It was utterly stunning. Even 50 years later, I’m disappointed that I wasn’t able to present the news that evening. I was most moved by the iconic image of the Earth from the surface of the moon. There it was, this tiny blue thing, our home. Fifty years on, I doubt that any news event in my life has matched the awe-inducing wonder of that summer’s day.

An American family watches as Neil Armstrong, commander of Apollo 11, steps foot on the moon, a feat he described as a "giant leap for mankind". An estimated 530 million watched the Moon landing live on television Credit:  AFP

Heston Blumenthal, celebrity chef who cooked space food for Tim Peake aboard the International Space Station

I have only two clear memories from my very early childhood. The first will be familiar to anybody who grew up in the Sixties watching too much television: the TV ‘test card’ of a girl standing next to a blackboard which was used to fill time between programmes. The other, of course, was the moon landing. Just how, I often wonder, can I remember it so clearly when I was only three years old? But the image of Neil Armstrong stepping out on to the moon’s beautiful, mysterious surface seems fixed firmly into my mind. 

In those days, every child wanted to be an astronaut, and a book I kept from the time suggests I was no different. It was a ‘Fill It Yourself’ Dr Zeus book and in my copy, I wrote a story about a spaceship that can travel anywhere in the universe. If you had told that child that, almost five decades later, he would be designing food to be eaten in space, he certainly would not have believed you.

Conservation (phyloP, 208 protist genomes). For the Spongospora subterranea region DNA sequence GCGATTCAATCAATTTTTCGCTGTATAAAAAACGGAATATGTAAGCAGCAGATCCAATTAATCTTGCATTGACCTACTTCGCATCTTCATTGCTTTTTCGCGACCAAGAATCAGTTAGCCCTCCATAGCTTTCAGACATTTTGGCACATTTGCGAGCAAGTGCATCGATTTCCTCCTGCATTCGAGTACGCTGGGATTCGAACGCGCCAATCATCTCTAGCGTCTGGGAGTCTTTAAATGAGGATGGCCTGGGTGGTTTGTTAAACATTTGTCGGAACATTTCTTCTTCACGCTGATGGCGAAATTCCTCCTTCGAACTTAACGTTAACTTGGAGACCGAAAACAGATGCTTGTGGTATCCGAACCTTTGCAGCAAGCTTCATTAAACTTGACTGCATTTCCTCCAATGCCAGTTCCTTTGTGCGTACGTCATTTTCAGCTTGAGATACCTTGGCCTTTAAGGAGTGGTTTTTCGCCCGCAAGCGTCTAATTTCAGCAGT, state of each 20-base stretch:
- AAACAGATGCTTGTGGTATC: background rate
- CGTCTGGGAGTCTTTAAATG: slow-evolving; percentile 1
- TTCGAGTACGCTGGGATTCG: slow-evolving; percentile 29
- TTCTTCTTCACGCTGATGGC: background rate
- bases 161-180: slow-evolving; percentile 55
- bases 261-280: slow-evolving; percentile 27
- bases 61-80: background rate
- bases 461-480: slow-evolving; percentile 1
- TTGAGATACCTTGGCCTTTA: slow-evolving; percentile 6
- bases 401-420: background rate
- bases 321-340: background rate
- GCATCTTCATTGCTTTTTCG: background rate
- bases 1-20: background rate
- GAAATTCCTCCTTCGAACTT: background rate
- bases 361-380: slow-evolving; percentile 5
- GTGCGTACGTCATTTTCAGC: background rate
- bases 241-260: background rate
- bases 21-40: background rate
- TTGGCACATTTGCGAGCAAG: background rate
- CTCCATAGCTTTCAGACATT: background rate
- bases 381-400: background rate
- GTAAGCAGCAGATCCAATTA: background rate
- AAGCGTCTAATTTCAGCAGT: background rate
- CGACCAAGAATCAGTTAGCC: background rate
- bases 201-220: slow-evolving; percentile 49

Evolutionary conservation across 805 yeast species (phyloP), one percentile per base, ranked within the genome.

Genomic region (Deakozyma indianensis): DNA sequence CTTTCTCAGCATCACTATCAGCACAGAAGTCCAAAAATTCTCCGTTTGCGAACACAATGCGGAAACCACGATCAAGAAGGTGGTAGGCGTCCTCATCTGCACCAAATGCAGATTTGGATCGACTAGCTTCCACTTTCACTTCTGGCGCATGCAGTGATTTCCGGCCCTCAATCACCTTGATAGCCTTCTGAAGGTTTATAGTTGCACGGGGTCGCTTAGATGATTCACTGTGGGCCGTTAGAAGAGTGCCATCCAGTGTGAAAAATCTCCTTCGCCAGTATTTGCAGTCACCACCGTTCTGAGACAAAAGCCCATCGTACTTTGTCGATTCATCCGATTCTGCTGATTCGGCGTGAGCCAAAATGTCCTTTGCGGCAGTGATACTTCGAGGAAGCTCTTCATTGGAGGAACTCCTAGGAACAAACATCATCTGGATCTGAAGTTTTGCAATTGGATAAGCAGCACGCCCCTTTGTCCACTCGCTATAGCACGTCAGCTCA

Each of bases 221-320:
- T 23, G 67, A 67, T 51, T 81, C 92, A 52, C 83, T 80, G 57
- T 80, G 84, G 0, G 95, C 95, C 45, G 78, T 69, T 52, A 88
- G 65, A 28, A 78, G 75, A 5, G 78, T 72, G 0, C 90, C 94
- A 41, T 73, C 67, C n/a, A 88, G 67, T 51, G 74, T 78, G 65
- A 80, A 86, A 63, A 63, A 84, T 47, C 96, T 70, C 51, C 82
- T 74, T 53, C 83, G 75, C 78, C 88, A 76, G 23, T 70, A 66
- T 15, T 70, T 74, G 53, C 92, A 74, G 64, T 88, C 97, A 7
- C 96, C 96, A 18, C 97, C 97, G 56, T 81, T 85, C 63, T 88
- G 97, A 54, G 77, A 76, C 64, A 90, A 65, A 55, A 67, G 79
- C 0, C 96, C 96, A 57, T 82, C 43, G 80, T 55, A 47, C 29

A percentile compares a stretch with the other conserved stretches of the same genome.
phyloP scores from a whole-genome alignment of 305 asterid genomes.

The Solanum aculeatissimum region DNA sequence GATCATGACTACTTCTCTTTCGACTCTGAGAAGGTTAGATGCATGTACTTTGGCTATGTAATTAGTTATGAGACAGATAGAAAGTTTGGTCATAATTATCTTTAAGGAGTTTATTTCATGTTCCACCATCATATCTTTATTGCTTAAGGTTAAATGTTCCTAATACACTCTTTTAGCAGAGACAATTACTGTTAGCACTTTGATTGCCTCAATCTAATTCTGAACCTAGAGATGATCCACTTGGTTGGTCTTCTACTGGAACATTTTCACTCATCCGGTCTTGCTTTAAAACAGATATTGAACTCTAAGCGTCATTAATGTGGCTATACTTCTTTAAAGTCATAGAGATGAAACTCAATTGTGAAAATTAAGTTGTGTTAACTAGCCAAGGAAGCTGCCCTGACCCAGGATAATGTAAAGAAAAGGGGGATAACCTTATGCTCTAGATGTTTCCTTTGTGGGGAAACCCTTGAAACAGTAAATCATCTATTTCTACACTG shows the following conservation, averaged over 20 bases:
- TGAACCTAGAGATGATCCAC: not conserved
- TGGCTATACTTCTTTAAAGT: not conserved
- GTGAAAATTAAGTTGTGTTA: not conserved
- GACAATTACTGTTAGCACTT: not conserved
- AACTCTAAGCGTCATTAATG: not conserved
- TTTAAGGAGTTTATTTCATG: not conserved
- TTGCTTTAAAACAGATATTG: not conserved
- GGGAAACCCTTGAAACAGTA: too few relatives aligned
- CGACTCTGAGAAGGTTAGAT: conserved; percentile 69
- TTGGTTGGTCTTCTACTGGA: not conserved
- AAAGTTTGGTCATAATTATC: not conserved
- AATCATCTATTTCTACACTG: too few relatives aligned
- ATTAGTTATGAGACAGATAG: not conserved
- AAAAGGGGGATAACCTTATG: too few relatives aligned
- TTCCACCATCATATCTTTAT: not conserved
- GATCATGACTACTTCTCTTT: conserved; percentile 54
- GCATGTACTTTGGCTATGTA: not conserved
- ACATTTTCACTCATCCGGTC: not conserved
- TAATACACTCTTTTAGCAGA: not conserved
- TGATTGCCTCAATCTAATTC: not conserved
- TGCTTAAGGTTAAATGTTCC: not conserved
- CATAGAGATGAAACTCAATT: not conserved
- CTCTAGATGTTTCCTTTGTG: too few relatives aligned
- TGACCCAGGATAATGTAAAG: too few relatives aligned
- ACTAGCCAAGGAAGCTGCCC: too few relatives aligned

Joan Aldrin (in the polka-dot white shirt) watches the Apollo 11 mission with her family on 20th July 1969. Her husband, Buzz, was the second man to walk on the moon Credit: Lee Balterman/The LIFE Picture Collection

Kathy Sullivan, first US woman to walk in space 

I was planted firmly on the floor of the den in our southern California home, my face barely a foot away from our small black-and-white television screen, hoping to witness the greatest drama of my young life. Three men were farther away from earth than any human beings had ever been before and two of them were about to attempt a landing on the surface of the moon. 

All I saw on the television screen in front of me was the scene inside mission control in Houston. It was the words that mattered, and I wanted to hear every single one.  I listened raptly to the crisp and cryptic exchanges between mission control and the crew as they fired the lunar module’s engines to begin descending. I vividly remember listening to Aldrin calling out their altitude and velocity as Armstrong flew the approach.  The adventure I witnessed aged 17 that Sunday morning made me long to have such grand and adventurous expeditions in my life. Little did I dream, then, that my path would begin to bend towards outer space. 

From left to right: Neil Armstrong, Michael Collins, and Buzz Aldrin. The trio were asked to spend 21 days in quarantine after landing back on Earth, in case they were infected with unknown illnesses Credit: NASA / REUTERS

Dr Maggie Aderin-Pocock, British space scientist and presenter of The Sky at Night

I am in love with the moon. It started when I was very young. I was taking my first small steps, as Neil was taking his giant leap. The effects on my life were profound. That epic moment set my life on a path. At just three years old, I wanted to get out there, visit the moon (and the visit the Clangers). As a teenager, I made my own telescope to get closer to the moon. It gave me unprecedented access to my heart’s desire and with something that I had made myself. The moon continues to guide me now; my telescope making led to a career making more sophisticated instrumentation. The culmination of this is the work I did on the James Webb Space Telescope, the largest space telescope ever built.

Do you remember the Moon landing? Share your memories in the comments below